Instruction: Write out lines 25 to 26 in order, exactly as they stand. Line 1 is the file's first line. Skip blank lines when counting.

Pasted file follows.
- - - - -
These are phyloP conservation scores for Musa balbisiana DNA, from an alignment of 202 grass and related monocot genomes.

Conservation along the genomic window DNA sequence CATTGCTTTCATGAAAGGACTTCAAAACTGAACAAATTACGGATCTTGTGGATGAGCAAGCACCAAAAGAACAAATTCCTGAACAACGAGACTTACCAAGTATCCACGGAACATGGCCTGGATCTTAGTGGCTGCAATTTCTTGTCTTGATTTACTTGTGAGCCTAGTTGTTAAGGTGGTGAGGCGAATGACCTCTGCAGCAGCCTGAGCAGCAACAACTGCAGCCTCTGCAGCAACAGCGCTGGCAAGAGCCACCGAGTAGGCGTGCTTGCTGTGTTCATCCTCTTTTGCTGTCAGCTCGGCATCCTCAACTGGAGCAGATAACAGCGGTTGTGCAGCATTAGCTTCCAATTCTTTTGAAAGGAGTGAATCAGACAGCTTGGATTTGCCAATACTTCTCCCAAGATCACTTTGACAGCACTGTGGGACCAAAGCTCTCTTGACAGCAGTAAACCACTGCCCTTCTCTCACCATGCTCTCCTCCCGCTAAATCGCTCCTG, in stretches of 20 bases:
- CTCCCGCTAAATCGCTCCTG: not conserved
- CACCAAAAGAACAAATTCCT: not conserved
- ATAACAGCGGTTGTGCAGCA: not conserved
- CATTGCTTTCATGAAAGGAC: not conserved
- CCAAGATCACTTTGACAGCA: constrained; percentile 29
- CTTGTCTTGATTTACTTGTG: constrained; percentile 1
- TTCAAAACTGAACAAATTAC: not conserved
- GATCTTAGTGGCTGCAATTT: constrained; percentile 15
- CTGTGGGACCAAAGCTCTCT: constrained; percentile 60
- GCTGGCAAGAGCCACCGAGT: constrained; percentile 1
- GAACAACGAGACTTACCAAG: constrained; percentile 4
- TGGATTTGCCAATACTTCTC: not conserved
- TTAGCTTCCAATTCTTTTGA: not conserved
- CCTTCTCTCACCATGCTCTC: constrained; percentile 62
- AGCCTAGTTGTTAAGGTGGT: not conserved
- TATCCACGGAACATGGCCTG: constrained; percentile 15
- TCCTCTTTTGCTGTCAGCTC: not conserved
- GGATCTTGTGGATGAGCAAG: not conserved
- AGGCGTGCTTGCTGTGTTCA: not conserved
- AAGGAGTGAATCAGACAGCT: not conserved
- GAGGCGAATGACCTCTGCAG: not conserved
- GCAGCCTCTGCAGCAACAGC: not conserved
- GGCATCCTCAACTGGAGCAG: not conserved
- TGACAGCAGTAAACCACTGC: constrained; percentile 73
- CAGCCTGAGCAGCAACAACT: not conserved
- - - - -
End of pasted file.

- GGCATCCTCAACTGGAGCAG: not conserved
- TGACAGCAGTAAACCACTGC: constrained; percentile 73